And as if that weren’t enough, there’s this: In the past year alone, Mandisa has made appearances on “TODAY,” “Live with Regis & Kelly,” “CBS Early Show,” “Fox & Friends,” “Extra,” “TV Guide Channel,” “E! News Radio” “Huckabee” and “Associated Press TV.” She even discussed Lindsay Lohan and addiction with “CNN Showbiz Tonight.” In 2009 Mandisa will be speaking out to thousands of women across the U.S. as she becomes part of the celebrated Women of Faith events.
Needless to say, Mandisa has been established as one of the most promising new talents in the Christian music industry. But she takes nothing for granted, and is quick to point out what’s truly important to her.
“I grew up watching the Grammy® Awards – seeing my favorite artists perform, win their awards and give speeches,” Mandisa shares. “There is something about being nominated for a Grammy® that is just such an honor, and because I know the history behind it, it certainly meant a lot to me and was a highlight this past year. But as a Christian artist, you try not to get sucked into watching things like chart positions and how many albums are being sold because I recognize that what I do really has more to do with the impact it has on lives than whether or not it’s padding my bank account.”
Mandisa approaches everything with that same humble, self-effacing perspective, which is part of what has drawn people to her since she first appeared on TV screens before an audience of millions just a few short years ago. Don’t forget how this incredible musical journey began – with a spectacular run of performances that led Mandisa into the final rounds of “American Idol’s” fifth season. It was during those first few months of 2006 that she became a household name and garnered a multitude of fans as she wowed audiences with her powerful voice and contagious smile.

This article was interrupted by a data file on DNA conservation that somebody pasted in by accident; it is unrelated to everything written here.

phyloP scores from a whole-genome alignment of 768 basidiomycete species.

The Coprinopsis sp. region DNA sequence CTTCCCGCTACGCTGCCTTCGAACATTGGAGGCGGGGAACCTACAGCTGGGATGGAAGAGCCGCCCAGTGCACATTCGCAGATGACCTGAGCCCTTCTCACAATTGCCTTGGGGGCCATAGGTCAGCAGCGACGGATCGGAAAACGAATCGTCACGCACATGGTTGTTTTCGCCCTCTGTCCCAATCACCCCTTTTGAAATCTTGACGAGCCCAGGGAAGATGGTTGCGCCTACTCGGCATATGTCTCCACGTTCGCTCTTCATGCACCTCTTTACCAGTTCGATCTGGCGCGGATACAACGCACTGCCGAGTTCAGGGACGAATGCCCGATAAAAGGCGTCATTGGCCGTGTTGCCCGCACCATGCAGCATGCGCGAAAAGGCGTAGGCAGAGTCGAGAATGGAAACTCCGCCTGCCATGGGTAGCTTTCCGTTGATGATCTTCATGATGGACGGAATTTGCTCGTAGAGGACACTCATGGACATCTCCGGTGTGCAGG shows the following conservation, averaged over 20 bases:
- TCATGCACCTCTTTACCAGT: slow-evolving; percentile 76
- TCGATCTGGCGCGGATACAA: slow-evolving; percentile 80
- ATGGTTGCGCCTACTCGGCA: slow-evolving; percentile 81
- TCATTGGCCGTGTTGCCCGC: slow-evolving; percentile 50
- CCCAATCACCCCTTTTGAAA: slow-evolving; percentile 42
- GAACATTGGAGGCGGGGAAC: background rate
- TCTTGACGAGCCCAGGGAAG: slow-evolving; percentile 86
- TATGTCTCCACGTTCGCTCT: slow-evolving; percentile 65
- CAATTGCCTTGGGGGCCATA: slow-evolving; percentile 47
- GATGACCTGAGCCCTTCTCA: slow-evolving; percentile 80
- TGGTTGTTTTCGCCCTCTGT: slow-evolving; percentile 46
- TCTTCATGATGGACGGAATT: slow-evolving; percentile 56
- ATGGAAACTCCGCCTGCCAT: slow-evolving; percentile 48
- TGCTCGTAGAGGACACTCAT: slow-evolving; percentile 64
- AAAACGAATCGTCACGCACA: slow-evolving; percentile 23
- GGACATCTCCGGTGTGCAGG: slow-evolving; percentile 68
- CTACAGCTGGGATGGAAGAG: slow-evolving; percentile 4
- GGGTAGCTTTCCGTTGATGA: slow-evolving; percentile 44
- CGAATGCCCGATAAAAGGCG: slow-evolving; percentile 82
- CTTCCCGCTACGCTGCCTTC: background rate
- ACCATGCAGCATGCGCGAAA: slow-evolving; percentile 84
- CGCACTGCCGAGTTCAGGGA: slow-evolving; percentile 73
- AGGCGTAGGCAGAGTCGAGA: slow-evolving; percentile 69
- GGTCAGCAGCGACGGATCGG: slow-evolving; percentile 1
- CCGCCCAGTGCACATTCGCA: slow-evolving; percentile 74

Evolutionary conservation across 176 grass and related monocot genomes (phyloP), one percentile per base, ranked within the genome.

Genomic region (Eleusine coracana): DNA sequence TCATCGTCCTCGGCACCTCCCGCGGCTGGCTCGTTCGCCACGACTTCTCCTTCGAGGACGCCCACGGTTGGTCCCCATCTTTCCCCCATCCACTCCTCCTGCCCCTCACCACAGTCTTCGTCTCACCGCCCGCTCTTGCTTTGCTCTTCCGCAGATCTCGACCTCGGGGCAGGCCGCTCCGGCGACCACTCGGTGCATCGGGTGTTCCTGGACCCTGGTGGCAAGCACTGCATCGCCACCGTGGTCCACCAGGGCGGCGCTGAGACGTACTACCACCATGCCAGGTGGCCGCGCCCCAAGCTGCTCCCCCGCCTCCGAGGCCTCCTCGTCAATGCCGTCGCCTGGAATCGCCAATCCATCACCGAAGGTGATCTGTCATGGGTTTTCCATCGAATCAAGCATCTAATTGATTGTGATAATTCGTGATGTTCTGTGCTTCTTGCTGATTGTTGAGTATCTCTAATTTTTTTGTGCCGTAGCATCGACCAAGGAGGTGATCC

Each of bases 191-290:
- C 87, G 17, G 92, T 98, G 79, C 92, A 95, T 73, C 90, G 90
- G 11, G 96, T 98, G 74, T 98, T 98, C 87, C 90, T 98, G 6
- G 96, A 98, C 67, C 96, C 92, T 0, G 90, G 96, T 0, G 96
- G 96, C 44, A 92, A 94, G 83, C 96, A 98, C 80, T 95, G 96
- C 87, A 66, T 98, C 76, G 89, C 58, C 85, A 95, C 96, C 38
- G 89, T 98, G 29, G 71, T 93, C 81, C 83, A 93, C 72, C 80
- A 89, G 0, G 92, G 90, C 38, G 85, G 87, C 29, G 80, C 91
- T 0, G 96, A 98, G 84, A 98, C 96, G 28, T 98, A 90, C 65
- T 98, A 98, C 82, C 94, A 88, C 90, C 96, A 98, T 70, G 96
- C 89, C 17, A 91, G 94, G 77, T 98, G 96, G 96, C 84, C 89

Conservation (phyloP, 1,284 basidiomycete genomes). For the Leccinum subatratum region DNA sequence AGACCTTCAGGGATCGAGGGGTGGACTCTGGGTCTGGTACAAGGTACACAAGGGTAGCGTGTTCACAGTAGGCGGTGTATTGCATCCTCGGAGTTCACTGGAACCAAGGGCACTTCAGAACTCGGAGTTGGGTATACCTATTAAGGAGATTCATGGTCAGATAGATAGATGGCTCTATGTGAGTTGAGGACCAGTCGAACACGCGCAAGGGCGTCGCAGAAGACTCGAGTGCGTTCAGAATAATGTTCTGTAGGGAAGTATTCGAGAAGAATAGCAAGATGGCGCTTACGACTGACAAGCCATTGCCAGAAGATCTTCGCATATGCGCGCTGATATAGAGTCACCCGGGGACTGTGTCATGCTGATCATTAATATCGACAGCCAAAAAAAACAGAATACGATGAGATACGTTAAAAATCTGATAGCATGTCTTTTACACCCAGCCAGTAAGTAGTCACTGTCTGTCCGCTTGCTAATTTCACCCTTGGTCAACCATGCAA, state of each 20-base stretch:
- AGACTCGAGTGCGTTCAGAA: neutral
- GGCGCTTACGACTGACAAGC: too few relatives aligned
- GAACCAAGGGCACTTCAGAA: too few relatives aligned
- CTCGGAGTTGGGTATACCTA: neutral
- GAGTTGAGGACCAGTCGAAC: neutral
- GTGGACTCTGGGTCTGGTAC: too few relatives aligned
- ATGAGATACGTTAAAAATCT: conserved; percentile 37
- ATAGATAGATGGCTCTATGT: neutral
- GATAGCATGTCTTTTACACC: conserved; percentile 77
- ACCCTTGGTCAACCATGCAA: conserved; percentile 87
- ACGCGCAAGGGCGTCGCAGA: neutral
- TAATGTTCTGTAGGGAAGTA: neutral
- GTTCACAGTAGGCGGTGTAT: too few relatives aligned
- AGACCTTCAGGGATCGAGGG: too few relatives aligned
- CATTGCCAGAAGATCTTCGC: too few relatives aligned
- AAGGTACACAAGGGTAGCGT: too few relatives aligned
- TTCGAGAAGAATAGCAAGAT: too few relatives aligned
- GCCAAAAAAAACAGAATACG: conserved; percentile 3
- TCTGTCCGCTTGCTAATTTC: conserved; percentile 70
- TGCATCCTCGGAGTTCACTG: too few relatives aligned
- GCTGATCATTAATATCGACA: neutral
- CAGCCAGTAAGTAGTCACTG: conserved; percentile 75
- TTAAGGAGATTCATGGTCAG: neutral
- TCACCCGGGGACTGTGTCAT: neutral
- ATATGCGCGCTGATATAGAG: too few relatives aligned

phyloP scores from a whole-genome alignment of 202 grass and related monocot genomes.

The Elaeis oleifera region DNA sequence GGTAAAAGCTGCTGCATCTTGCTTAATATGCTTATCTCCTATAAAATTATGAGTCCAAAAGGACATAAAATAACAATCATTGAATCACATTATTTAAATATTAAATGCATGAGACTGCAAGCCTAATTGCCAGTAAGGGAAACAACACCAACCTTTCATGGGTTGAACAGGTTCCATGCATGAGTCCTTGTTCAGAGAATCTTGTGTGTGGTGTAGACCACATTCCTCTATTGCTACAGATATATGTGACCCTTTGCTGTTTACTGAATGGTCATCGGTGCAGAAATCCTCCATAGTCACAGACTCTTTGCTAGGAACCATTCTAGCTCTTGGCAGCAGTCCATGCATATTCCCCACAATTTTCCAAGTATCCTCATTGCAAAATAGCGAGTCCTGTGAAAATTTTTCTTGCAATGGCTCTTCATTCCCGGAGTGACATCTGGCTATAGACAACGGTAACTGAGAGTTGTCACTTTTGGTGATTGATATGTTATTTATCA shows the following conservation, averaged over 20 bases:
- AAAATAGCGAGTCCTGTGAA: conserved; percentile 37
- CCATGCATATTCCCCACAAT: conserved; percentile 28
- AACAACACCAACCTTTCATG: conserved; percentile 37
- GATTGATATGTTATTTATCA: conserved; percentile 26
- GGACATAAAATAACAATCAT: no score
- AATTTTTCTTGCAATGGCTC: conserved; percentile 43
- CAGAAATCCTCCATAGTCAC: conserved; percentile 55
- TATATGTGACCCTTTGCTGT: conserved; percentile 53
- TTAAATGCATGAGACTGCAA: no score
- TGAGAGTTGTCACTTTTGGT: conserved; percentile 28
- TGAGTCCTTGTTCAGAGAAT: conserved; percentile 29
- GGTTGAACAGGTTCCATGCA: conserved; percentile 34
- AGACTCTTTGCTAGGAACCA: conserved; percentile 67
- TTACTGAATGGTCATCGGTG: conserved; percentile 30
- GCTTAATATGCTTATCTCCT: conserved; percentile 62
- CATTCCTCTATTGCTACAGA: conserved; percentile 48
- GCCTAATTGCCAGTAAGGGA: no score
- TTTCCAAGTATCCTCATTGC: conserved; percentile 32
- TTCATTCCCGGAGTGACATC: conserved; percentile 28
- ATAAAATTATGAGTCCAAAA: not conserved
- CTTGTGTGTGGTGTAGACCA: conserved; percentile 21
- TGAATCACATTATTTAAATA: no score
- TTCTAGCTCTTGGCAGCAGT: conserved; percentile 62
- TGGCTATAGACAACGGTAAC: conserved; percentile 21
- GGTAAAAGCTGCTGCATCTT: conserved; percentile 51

Those months were the beginning of major change in Mandisa’s life – in more ways than one. They were certainly the launch of a promising new musical career, but they also represented another turning point for her. When “Idol” judge Simon Cowell made negative comments about her weight on national television, it was a shock to Mandisa and to many of the millions who were cheering her on. She admits now, as she has discussed at length in her book Idol Eyes: My New Perspective on Faith, Fat & Fame, that those hurtful words cut deeply, causing a lot of immediate pain and embarrassment.